So now we've heard about the problem, but what about the solution. The CD was turned off just as Payne was about to outline a different model. Ugh! I want to know the "Right Way", and I want it now!
But frustration - or more generally, identifying the problem - is the first step, and that's all we were trying to do. We now have 3 weeks to watch our parenting patterns, see what works and what doesn't, recognize our own triggers, revisit ourselves and our children through a new lens. By the time we come together to hear Kim John Payne's ideas, we'll be listening with a keener ear and open heart, and with thousands of little insights arising out of the frustration. We'll probably have stumbled across some new ideas to share even before the "expert" CD clicks on.
Frustration aside, it was a lovely gathering, with two powerful moments for me. The first was reflecting on how Ruth so effectively manages the KG classroom with expectation rather than questioning language ("We'll be cleaning the table now"), but when some parents use the same phrasing it still comes out as a question and is shrugged off the same way by the children. The difference is in the confidence and genuine expectation of the adult, regardless of the words used. When we are strong in ourselves, not bluffing or hoping or pleading, the children listen and respond (more often, at least).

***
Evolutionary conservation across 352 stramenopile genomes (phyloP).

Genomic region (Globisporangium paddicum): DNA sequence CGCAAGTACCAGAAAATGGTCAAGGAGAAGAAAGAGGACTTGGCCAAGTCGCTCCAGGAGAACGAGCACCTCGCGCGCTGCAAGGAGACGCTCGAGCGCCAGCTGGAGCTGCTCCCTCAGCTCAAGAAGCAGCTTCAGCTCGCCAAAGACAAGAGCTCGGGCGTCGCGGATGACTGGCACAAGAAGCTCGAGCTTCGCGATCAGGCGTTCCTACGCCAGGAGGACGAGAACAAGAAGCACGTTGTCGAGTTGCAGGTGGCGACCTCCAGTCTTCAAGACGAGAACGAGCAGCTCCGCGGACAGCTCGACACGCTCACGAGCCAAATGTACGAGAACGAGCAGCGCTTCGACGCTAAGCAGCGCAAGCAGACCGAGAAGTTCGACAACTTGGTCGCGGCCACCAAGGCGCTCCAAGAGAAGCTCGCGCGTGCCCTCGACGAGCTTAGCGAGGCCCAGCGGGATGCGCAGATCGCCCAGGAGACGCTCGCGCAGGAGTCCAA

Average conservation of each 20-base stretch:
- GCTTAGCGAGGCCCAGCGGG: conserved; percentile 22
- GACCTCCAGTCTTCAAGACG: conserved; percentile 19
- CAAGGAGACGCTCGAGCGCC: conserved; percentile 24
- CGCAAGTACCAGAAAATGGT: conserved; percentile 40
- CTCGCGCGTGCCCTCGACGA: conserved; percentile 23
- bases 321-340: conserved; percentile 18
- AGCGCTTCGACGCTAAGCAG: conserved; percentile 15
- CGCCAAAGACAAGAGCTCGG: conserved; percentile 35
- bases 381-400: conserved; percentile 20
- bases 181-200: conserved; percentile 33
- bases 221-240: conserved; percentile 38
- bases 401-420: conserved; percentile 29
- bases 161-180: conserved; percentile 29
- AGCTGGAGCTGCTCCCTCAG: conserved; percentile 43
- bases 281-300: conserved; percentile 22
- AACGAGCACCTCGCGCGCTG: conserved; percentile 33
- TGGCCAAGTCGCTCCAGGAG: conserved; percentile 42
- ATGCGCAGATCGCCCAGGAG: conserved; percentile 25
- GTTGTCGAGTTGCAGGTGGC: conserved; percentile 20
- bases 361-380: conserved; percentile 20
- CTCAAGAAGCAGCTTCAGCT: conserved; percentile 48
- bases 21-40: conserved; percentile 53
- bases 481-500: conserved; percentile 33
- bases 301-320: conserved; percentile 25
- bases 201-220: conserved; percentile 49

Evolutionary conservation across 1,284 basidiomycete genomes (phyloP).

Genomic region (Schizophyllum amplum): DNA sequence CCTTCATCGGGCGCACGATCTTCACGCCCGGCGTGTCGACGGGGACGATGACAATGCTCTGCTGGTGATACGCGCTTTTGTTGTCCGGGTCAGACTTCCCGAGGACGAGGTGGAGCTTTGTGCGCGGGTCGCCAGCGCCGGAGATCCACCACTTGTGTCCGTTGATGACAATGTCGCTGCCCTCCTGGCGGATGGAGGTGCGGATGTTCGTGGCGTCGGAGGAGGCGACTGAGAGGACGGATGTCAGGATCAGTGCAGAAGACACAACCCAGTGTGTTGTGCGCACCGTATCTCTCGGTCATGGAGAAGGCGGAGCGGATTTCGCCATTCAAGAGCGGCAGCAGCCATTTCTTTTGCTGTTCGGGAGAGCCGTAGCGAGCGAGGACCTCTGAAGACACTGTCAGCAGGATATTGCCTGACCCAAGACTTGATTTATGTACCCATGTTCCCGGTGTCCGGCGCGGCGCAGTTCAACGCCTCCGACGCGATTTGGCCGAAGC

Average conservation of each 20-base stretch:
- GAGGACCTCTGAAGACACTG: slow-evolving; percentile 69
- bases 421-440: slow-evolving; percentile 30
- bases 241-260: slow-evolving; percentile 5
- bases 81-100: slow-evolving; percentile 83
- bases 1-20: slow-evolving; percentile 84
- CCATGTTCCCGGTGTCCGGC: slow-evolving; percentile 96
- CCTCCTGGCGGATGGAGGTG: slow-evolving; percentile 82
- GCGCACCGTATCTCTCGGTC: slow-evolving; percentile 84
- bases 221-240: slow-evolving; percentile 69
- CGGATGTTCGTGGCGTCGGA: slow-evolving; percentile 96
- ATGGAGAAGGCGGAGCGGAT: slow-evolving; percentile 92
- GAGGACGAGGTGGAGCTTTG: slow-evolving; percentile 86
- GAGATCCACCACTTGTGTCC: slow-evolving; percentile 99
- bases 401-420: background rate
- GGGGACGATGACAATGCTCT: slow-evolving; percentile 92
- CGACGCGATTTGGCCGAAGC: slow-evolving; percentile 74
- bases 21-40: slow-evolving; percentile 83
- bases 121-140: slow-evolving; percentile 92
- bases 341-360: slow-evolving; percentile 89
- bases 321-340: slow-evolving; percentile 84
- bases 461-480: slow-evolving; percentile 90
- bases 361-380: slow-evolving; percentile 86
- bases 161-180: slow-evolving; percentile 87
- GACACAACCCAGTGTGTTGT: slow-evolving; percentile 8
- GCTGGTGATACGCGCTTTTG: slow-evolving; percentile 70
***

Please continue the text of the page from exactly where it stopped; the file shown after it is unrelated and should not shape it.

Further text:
"If you ask for their compliance now, you'll be pleading for it later." - Kim John Payne
A minute after this lightbulb went off for me, one mother shared her beautiful story that affirmed the whole lesson.
"Yesterday we had a wonderful morning, got out to the car on time with no complaints. Then the dog was too tired from the weekend hiking to get in the car, and my daughter had a meltdown. She wasn't going to school, wasn't getting in the car, she hated me. I told her we were going now and started the car. She got in, but still hated me and wasn't going to get out at the parking lot.
When we arrived I got out and calmly said that I was going to the classroom. She stayed until I was about to turn the corner of the building, then ran to catch up. But she wasn't going to go into the classroom. I said goodbye at the line-up, then turned and walked back toward the car. I had a friend walk with me and look back for me, to see that she was greeting the teacher and heading inside.
At the end of the day she told me she'd had an awful day. But not because of being forced to go to school. Because she didn't get her hug and kiss goodbye. I'd set a strong boundary and she was thankful for it."